There is another side to the font-choosing coin and that is font pairing. It is almost always necessary to have more than one font for your brand. Typically you will use one for headings and another for body text. In the Branding Toolbox you’ll be able to find a collection of images that give examples of some nice font pairs.
At Ansley Creative, we like to make use of Google Fonts as often as possible. It is a great library of fonts that are available for download and commercial use. You can filter the list to see the fonts that are most suited to your brand. They even suggest font pairs which are usually okay for most brands!
We are talking about this aspect of the Look and Feel last, but it really is the first thing that distinguishes you from all other brands. It’s also something that remains constant despite the environment your brand is featured in.
Below we’ve summarized the main points of the Psychology of Logo Shapes by the folks over at Fabrik Brands. Their article is great if you want to deep dive on the topic. Otherwise, we’ve go all you need right here:
The human brain is hard-wired to memorize and assign meaning to shapes. That is what makes them so crucial to the branding process . A distinctive shape will stick with you for a long time. Imagine clicking that iconic YouTube Play Button or taking a bite out of Apple.
- Positive emotional messages
- Unity and commitment
- Strength and steadiness
- Proportion, balance, and professionalism
- Safe and secure
- A sense of power and strength
- Continuous motion or speed
- Sense of hierarchy
- Innovation and improvement
Organic or Literal Shapes
- Clear meaning and associations
- Depiction of real or natural items
Some brands do not make use of shape explicitly in their primary logo. Instead, they opt to display only a wordmark or lettermark. Still, the presentation of that logo can be influenced by shape.
3. Brand Design
By now, the lines are starting to get blurry. It almost seems like the content we covered in “Look and Feel” relates more to “Design”. Let me give you a little author’s note on the way I’ve broken it down.
Steps 1 and 2 are meant to be more theoretical. They are the parts in the process where you establish a framework for the pen-to-paper part of the process which we are entering into now. Design is the third and final step of branding your business.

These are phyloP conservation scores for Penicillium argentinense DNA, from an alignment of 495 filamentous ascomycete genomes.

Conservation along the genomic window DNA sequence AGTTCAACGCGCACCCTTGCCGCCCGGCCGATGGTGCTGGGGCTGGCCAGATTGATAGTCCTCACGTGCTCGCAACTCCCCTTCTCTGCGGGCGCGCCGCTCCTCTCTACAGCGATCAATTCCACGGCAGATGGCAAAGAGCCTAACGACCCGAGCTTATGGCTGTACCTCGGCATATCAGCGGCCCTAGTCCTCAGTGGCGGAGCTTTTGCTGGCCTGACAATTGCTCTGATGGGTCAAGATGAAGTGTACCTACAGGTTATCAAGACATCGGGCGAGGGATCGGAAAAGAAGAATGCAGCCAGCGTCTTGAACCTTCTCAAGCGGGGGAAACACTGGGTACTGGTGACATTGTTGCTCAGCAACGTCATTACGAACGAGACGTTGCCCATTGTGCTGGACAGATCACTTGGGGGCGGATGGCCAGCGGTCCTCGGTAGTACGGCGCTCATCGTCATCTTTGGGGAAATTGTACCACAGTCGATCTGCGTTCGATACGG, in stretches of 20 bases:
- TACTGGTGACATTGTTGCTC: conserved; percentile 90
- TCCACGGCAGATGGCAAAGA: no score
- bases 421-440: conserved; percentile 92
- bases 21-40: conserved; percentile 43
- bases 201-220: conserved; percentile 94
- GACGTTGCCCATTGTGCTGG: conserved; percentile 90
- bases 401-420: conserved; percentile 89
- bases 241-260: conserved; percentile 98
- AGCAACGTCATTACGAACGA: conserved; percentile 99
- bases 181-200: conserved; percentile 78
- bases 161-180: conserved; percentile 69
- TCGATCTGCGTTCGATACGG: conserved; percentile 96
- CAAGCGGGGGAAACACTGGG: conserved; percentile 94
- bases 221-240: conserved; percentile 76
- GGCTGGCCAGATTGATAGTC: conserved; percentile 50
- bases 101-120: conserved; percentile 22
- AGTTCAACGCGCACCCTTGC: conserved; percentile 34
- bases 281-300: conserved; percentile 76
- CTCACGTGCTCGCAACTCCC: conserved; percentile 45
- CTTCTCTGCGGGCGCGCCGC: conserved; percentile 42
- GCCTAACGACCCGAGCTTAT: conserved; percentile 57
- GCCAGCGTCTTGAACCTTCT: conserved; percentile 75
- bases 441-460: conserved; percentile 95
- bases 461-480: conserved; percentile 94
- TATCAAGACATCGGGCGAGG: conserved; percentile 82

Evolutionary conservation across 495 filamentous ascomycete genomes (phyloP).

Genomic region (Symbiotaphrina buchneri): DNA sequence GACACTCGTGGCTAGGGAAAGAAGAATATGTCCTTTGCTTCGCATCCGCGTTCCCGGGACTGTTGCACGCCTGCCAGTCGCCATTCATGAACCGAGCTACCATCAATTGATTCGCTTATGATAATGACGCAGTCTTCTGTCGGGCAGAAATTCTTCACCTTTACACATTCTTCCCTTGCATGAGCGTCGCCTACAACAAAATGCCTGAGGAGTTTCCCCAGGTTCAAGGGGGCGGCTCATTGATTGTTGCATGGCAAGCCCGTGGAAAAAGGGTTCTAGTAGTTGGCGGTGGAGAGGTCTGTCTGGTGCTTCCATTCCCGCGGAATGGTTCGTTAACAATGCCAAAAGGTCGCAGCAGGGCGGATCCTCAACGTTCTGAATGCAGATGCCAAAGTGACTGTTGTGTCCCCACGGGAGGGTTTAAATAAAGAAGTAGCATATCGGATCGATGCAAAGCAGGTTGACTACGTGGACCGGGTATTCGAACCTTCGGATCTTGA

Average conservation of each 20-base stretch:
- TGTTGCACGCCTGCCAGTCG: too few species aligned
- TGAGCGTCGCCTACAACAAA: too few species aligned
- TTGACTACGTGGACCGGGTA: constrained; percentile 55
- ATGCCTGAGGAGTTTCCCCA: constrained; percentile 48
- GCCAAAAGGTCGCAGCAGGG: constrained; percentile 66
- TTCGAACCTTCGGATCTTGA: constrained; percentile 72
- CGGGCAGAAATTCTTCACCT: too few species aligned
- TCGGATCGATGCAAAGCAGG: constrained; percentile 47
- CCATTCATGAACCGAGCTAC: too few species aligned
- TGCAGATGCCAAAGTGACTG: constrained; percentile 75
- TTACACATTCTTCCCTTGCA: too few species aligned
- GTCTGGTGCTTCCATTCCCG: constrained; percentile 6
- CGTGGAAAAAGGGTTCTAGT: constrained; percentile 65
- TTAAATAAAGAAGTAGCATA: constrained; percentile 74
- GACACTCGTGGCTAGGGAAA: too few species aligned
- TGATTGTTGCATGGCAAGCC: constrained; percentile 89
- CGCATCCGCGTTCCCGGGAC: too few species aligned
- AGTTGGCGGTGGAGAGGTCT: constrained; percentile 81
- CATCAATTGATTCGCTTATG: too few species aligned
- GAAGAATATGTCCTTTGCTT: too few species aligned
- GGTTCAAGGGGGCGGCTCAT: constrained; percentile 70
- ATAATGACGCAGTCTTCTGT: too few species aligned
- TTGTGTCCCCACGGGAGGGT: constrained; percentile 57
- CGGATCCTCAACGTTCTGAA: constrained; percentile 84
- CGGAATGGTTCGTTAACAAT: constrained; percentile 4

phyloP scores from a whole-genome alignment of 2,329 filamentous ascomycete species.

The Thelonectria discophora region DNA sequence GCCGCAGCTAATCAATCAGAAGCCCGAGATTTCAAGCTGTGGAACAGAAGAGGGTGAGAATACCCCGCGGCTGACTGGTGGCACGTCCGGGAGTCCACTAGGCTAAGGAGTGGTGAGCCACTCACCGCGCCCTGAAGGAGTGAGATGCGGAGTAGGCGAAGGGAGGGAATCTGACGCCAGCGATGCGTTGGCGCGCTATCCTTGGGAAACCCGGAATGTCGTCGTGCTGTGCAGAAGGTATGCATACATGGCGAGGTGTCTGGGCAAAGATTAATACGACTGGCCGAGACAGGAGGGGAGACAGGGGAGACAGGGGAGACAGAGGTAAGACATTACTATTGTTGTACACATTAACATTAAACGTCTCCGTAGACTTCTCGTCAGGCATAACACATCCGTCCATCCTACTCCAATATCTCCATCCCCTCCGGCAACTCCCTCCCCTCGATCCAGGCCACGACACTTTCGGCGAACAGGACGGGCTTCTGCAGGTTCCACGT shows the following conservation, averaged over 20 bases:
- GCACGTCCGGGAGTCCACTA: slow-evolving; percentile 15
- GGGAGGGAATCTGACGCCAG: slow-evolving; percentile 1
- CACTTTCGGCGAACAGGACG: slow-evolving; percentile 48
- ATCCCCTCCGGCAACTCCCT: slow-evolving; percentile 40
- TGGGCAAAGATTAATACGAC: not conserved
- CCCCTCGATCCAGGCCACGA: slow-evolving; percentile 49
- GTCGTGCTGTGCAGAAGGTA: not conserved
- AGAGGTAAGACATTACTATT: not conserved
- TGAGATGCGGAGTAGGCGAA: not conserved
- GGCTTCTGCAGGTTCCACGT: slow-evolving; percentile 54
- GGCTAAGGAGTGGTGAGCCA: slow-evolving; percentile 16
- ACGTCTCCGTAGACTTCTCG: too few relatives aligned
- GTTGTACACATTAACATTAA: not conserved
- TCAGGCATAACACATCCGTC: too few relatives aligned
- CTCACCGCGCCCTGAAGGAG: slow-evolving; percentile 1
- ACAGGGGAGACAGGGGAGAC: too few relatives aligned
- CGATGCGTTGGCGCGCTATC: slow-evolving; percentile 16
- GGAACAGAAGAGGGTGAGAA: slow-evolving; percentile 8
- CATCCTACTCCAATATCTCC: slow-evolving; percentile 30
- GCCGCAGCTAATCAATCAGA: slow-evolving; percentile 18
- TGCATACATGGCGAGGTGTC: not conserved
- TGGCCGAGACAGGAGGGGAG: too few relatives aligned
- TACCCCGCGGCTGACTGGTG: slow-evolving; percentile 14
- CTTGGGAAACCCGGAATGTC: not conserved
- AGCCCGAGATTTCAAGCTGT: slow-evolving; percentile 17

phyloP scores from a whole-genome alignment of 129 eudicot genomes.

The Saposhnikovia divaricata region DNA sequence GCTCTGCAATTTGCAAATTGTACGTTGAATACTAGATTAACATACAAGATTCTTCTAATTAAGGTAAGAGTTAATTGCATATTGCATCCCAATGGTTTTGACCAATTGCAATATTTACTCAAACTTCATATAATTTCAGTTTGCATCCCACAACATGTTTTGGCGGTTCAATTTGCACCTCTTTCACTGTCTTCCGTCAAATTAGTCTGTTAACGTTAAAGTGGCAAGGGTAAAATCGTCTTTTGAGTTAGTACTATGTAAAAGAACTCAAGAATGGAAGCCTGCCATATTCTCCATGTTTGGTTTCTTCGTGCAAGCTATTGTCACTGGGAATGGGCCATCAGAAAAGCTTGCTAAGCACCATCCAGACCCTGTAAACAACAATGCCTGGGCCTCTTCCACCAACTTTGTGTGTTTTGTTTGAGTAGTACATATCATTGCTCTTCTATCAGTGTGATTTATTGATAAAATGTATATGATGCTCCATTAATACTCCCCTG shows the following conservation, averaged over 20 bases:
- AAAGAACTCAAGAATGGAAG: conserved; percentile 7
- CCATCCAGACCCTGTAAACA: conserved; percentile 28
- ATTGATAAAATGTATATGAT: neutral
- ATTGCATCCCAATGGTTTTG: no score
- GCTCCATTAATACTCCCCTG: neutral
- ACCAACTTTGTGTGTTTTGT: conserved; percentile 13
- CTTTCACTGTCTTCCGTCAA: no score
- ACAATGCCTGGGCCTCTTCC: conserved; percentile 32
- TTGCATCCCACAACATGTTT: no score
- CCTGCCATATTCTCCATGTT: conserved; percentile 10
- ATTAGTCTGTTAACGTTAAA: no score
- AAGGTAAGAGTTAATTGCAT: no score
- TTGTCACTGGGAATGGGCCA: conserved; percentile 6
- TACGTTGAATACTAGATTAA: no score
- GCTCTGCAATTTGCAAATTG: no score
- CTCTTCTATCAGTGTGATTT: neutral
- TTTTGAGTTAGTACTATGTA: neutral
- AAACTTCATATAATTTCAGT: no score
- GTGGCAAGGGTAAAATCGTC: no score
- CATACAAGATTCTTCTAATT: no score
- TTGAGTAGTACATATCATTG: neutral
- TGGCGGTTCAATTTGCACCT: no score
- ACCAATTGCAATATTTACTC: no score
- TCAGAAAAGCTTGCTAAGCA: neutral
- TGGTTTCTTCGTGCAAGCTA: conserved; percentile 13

In this step we will discuss both Do-It-Yourself and Done-For-You options.
If you’re feeling up to the challenge of crafting your own unique brand here is a list of Tools I would recommend you try.
- Adobe Illustrator (Significant learning curve but total design freedom)
- Canva (Easy to use, more restrictive)
Obviously, when you go the route of actually designing your own logo, there is a lot more that could be said to help you through that process. Hopefully in the previous section on Look and Feel you got enough of a framework to be able to tackle this project with some confidence regardless of your level of skill or experience.
If you know that designing your own logo is not an option, just keep reading!
Whenever I meet with a business owner or entrepreneur I tell them “You’re the expert in your industry, I’m the expert in design and marketing. So, you focus on what you do best and let others focus on what they do best.”
It’s almost always worth it to pay someone else to do the things you either suck at, don’t have the time for, or simply don’t want to do. Especially if it’s something as important as designing your brand. For that reason, we’ve created a helpful list of options to consider when hiring out brand design.
- Tailor Brands
- Final results are not very unique
- Freelancers for hire
- Finding a good designer can be a very involved process
- Contest-based platform
- Multiple designers will compete to give you the best logo
- Managing the contest can be cumbersome
- Ansley Creative
- Experienced professionals with a proven process to deliver the perfect brand for your business.
- We walk with you from beginning to end.
- Ansley Creative will deliver not just a logo, but a comprehensive Brand Identity and Strategy
Why not Book A Call?
This entire post is designed to provide you with the tools and resources needed to brand your business. Our goal is to give you real value, up front.
If you’re an entrepreneur or business owner, we’d love to connect with you
further to answer any questions you might have as you work through these three steps!